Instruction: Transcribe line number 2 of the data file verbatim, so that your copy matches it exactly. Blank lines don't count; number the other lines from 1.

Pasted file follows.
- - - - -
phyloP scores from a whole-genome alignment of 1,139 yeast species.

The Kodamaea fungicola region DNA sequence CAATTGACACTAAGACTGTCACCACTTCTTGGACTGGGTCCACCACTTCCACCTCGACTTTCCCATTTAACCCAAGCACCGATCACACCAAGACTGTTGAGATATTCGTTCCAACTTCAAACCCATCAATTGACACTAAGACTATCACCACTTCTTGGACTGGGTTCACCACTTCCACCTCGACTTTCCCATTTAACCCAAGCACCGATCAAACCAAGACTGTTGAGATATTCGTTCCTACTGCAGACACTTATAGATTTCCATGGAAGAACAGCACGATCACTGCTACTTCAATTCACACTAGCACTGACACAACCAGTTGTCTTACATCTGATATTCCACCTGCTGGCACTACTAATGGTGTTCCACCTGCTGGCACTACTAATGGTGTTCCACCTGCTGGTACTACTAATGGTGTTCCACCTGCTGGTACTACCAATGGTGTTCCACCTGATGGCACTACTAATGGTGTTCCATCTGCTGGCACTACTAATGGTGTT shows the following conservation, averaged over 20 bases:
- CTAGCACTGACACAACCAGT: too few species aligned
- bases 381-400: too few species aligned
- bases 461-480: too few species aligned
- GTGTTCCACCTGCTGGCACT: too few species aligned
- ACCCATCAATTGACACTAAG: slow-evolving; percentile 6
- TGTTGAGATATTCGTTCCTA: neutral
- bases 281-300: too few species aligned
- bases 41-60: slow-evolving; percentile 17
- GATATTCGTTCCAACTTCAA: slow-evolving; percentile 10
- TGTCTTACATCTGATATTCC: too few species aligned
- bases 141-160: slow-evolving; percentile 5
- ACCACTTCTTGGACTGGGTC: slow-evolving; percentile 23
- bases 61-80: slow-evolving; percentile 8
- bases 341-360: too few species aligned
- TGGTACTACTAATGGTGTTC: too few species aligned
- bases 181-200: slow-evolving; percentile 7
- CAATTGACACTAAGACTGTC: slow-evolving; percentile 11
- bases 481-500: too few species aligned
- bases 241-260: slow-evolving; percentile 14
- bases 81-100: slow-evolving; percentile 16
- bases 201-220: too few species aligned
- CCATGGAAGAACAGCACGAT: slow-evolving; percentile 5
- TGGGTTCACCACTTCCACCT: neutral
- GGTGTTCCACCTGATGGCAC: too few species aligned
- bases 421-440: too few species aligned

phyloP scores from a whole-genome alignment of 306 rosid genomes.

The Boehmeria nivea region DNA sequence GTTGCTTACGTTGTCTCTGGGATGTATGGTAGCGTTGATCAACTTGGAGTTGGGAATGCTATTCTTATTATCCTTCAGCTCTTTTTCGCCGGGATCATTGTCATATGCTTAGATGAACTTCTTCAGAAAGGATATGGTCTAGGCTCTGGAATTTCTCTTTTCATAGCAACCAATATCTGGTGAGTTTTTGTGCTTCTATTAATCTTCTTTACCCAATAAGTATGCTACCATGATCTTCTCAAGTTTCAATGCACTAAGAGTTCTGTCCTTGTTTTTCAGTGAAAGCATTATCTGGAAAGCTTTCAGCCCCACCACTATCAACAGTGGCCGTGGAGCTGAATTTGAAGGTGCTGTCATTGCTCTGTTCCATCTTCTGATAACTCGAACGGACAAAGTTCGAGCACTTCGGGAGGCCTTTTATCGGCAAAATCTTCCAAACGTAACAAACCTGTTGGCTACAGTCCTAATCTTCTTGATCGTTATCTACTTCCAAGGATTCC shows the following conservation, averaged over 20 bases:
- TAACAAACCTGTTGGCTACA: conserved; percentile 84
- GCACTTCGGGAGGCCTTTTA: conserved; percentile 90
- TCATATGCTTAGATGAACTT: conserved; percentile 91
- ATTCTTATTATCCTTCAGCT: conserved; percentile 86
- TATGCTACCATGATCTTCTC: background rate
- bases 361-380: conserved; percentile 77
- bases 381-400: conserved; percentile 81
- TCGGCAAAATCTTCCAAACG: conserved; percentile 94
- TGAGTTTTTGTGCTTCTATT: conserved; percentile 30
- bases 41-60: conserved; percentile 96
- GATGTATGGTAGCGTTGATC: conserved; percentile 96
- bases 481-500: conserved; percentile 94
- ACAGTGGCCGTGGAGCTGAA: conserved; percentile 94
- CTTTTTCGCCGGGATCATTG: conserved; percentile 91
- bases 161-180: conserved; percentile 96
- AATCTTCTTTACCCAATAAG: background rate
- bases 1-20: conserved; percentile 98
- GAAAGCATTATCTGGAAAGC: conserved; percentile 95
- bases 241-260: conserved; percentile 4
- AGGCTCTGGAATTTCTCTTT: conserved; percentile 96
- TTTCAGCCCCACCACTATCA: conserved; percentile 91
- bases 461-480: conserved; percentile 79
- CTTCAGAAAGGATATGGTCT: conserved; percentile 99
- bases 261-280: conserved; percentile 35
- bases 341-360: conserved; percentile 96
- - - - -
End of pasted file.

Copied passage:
The Kodamaea fungicola region DNA sequence CAATTGACACTAAGACTGTCACCACTTCTTGGACTGGGTCCACCACTTCCACCTCGACTTTCCCATTTAACCCAAGCACCGATCACACCAAGACTGTTGAGATATTCGTTCCAACTTCAAACCCATCAATTGACACTAAGACTATCACCACTTCTTGGACTGGGTTCACCACTTCCACCTCGACTTTCCCATTTAACCCAAGCACCGATCAAACCAAGACTGTTGAGATATTCGTTCCTACTGCAGACACTTATAGATTTCCATGGAAGAACAGCACGATCACTGCTACTTCAATTCACACTAGCACTGACACAACCAGTTGTCTTACATCTGATATTCCACCTGCTGGCACTACTAATGGTGTTCCACCTGCTGGCACTACTAATGGTGTTCCACCTGCTGGTACTACTAATGGTGTTCCACCTGCTGGTACTACCAATGGTGTTCCACCTGATGGCACTACTAATGGTGTTCCATCTGCTGGCACTACTAATGGTGTT shows the following conservation, averaged over 20 bases: